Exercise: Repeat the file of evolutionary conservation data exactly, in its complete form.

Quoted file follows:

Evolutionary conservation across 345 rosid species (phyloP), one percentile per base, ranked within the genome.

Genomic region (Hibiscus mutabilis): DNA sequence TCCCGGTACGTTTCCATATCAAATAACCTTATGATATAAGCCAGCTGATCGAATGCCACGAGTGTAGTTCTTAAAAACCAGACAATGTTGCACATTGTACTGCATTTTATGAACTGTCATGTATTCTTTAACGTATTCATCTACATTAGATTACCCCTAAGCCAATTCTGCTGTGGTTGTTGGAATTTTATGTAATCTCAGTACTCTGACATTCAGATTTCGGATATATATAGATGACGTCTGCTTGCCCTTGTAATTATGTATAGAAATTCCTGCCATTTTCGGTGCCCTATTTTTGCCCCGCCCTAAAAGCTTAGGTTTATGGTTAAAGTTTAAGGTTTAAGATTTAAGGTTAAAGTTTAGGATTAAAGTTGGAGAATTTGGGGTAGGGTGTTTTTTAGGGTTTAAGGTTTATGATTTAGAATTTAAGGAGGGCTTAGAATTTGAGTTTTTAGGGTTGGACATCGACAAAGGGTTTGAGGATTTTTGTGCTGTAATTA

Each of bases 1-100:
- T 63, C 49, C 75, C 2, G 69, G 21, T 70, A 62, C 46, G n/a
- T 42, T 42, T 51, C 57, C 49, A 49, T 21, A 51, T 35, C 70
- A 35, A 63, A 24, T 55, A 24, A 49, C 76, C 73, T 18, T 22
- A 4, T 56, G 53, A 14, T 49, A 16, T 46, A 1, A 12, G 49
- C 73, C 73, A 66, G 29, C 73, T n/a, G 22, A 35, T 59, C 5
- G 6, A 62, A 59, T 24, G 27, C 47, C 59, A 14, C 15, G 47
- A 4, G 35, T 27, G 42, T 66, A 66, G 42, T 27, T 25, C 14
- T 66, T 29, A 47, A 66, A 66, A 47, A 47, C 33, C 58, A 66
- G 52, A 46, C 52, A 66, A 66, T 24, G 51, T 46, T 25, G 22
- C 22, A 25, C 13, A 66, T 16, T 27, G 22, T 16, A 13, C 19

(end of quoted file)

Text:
Evolutionary conservation across 345 rosid species (phyloP), one percentile per base, ranked within the genome.

Genomic region (Hibiscus mutabilis): DNA sequence TCCCGGTACGTTTCCATATCAAATAACCTTATGATATAAGCCAGCTGATCGAATGCCACGAGTGTAGTTCTTAAAAACCAGACAATGTTGCACATTGTACTGCATTTTATGAACTGTCATGTATTCTTTAACGTATTCATCTACATTAGATTACCCCTAAGCCAATTCTGCTGTGGTTGTTGGAATTTTATGTAATCTCAGTACTCTGACATTCAGATTTCGGATATATATAGATGACGTCTGCTTGCCCTTGTAATTATGTATAGAAATTCCTGCCATTTTCGGTGCCCTATTTTTGCCCCGCCCTAAAAGCTTAGGTTTATGGTTAAAGTTTAAGGTTTAAGATTTAAGGTTAAAGTTTAGGATTAAAGTTGGAGAATTTGGGGTAGGGTGTTTTTTAGGGTTTAAGGTTTATGATTTAGAATTTAAGGAGGGCTTAGAATTTGAGTTTTTAGGGTTGGACATCGACAAAGGGTTTGAGGATTTTTGTGCTGTAATTA

Each of bases 1-100:
- T 63, C 49, C 75, C 2, G 69, G 21, T 70, A 62, C 46, G n/a
- T 42, T 42, T 51, C 57, C 49, A 49, T 21, A 51, T 35, C 70
- A 35, A 63, A 24, T 55, A 24, A 49, C 76, C 73, T 18, T 22
- A 4, T 56, G 53, A 14, T 49, A 16, T 46, A 1, A 12, G 49
- C 73, C 73, A 66, G 29, C 73, T n/a, G 22, A 35, T 59, C 5
- G 6, A 62, A 59, T 24, G 27, C 47, C 59, A 14, C 15, G 47
- A 4, G 35, T 27, G 42, T 66, A 66, G 42, T 27, T 25, C 14
- T 66, T 29, A 47, A 66, A 66, A 47, A 47, C 33, C 58, A 66
- G 52, A 46, C 52, A 66, A 66, T 24, G 51, T 46, T 25, G 22
- C 22, A 25, C 13, A 66, T 16, T 27, G 22, T 16, A 13, C 19